The consultancy also looked into the effects of the past on the present, finding that many of the exits over the past year relate to PE portfolio stock that was acquired between 2006 and 2010, at an amount of around $1.8 trillion. Following the resolution of the crisis, between 2011 and 2015, total acquisition value dropped to $1.2 trillion as the number of buyouts decreased in volume, with as a consequence that it is unlikely that the high exit volume can be sustained in the coming years.


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Private equity firms ramp up sustainability focus

19 April 2019

In line with business leaders across the industrial gamut, private equity firms are increasingly on board with sustainability projects. According to a new study, the investment arms for major funds are implementing a number of strategies aimed at supporting sustainable economic development in line with global goals.

While the business world has finally begun to acknowledge the danger of climate change, effective action plans remain difficult to achieve. The Paris Agreement has stipulated a clear target for the decades leading up to 2100, although massively reducing emissions while not crashing the economy could be a tall order.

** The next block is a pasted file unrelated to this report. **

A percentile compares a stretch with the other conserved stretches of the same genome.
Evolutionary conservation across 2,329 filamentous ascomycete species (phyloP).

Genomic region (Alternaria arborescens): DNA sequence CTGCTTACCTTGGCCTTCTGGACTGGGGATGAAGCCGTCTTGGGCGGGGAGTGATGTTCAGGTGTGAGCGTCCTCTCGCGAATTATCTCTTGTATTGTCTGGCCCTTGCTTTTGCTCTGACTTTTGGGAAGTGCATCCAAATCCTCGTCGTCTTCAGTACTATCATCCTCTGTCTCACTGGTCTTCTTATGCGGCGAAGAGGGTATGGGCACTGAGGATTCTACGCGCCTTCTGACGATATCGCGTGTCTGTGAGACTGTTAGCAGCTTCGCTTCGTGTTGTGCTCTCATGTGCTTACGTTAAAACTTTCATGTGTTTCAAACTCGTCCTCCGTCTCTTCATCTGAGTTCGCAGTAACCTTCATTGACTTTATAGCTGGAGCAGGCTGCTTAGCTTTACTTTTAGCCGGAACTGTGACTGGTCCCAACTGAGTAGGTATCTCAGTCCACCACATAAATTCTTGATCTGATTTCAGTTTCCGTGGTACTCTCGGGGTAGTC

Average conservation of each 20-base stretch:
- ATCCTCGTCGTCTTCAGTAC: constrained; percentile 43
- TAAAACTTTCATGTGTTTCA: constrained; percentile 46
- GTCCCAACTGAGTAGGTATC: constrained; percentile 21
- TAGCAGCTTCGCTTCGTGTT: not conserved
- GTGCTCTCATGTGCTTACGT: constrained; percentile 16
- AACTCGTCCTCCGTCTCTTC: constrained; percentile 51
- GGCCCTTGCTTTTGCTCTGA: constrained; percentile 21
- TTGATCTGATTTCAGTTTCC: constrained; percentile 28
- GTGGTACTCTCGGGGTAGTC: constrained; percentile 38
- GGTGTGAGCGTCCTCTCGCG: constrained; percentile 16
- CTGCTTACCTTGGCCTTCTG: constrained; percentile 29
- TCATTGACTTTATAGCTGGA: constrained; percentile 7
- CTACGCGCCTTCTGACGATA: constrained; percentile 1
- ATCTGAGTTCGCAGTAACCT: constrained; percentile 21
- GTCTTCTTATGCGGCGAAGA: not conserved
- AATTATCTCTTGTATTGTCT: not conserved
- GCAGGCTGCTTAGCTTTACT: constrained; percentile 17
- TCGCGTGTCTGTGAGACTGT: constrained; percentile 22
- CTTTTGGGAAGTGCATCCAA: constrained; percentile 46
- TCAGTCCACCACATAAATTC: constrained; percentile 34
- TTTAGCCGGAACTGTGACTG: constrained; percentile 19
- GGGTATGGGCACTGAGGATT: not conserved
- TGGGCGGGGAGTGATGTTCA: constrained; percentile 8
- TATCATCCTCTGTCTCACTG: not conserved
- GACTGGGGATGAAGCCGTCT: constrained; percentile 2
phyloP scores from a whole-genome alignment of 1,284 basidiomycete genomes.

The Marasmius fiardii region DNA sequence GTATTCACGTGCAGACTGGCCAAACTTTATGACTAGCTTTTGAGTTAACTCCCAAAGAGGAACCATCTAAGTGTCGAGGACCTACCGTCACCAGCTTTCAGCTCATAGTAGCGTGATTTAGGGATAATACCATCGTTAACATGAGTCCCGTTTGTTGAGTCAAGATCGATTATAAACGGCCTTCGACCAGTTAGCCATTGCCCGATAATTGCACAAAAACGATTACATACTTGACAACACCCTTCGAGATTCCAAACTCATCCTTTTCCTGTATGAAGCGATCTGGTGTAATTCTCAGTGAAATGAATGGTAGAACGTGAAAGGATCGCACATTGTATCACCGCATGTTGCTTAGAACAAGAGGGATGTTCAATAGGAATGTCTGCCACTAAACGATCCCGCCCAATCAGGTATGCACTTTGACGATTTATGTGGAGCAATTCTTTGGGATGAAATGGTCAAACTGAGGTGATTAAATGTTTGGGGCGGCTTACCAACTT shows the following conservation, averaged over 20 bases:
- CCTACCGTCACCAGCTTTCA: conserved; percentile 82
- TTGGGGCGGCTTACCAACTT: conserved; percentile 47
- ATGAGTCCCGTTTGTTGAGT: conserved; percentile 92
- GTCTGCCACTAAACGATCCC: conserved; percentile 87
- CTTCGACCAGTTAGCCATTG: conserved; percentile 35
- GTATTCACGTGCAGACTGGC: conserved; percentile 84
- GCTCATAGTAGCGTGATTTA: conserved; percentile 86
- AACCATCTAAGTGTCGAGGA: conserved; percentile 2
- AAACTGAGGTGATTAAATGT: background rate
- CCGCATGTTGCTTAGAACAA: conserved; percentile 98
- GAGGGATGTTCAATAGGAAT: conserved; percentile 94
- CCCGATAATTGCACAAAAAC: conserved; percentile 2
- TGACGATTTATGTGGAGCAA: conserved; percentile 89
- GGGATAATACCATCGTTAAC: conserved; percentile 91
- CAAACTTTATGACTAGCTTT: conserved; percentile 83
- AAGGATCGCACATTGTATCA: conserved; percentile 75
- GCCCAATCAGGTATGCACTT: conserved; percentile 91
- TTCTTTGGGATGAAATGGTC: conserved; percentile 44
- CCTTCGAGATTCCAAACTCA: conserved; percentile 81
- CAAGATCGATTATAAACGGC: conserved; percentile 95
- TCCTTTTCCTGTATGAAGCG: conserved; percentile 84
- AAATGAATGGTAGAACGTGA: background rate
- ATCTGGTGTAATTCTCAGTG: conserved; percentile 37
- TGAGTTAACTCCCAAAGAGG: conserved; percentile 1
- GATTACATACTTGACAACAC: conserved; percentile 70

Businesses that are able to acquire capital can use it to boost productivity and output, thereby creating a virtuous cycle of development. However, some businesses are better able to utilise resources than others, both in terms of their relative productivity, as well as the value of the respective outcomes relative to costs (including environmental harms). Financing can therefore provide an avenue to select businesses that are aligned with various global sustainability goals, while shunning those that drive little or unsustainable social value creation.

Top moves made by investment arms towards responsible investment

Profit has for the longest time been the central criterion for investment decisions. Yet profit at any cost is increasingly seen as creating considerable social harms, while often delivering only marginal value. As a result, the private equity sector, which was initially sluggish to change its ways with regards to sustainability, has started to see the topic as an opportunity as much as a challenge.

A new study from PwC has explored how far sustainability goals have become part of the wider investment strategy for private equity (PE) firms. The report is based on analysis of a survey of 162 firms and includes responses from 145 general partners and 38 limited partners.

Maturing sustainability